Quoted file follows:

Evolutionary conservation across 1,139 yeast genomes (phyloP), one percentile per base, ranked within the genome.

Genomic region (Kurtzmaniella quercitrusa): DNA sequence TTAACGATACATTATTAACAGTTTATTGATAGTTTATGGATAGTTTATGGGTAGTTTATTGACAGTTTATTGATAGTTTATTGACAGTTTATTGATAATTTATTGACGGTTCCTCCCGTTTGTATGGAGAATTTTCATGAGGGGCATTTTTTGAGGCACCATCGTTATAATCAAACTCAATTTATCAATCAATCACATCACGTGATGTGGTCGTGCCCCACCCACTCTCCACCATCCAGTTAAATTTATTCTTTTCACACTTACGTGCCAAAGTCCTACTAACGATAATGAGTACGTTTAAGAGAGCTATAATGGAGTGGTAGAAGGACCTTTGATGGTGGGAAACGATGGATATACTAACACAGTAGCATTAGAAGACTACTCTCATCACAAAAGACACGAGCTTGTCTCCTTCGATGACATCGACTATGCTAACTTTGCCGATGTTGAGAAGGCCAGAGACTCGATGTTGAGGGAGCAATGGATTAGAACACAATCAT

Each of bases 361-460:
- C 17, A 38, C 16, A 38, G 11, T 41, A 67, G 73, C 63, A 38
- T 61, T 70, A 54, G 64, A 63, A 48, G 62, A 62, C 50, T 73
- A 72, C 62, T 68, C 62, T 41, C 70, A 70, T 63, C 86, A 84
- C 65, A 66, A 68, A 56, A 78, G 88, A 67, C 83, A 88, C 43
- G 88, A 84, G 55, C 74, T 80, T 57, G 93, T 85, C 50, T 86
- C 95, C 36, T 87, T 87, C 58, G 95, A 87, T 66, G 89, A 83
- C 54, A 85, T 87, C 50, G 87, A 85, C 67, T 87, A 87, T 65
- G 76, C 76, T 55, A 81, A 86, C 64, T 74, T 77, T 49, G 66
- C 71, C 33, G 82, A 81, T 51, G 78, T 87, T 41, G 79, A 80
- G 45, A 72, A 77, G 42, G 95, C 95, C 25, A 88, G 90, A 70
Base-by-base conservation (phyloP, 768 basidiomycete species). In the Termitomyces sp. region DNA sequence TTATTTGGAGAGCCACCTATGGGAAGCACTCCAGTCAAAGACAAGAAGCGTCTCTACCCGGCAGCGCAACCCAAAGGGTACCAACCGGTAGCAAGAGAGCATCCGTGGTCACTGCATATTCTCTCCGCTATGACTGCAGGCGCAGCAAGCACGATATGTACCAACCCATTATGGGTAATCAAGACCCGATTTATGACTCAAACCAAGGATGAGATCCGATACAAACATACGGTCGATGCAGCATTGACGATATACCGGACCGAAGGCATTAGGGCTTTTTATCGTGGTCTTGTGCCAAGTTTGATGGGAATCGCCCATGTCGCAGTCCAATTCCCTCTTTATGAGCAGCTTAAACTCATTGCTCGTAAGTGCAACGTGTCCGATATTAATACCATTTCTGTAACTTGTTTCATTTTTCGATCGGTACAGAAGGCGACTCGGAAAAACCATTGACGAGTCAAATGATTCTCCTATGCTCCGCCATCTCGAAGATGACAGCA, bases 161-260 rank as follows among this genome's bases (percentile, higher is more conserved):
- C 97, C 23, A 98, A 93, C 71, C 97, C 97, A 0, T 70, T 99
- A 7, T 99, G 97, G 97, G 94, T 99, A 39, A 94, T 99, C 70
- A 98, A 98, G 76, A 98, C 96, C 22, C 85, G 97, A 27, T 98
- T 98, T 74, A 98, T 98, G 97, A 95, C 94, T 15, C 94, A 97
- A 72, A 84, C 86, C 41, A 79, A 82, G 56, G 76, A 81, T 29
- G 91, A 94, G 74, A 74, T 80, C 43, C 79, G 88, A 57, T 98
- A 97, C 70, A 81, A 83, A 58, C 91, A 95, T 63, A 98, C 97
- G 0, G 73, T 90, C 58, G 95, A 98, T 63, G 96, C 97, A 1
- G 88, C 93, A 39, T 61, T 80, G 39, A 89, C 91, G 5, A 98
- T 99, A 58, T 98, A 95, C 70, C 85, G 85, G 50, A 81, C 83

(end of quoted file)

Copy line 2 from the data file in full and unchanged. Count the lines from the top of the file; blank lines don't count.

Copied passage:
Genomic region (Kurtzmaniella quercitrusa): DNA sequence TTAACGATACATTATTAACAGTTTATTGATAGTTTATGGATAGTTTATGGGTAGTTTATTGACAGTTTATTGATAGTTTATTGACAGTTTATTGATAATTTATTGACGGTTCCTCCCGTTTGTATGGAGAATTTTCATGAGGGGCATTTTTTGAGGCACCATCGTTATAATCAAACTCAATTTATCAATCAATCACATCACGTGATGTGGTCGTGCCCCACCCACTCTCCACCATCCAGTTAAATTTATTCTTTTCACACTTACGTGCCAAAGTCCTACTAACGATAATGAGTACGTTTAAGAGAGCTATAATGGAGTGGTAGAAGGACCTTTGATGGTGGGAAACGATGGATATACTAACACAGTAGCATTAGAAGACTACTCTCATCACAAAAGACACGAGCTTGTCTCCTTCGATGACATCGACTATGCTAACTTTGCCGATGTTGAGAAGGCCAGAGACTCGATGTTGAGGGAGCAATGGATTAGAACACAATCAT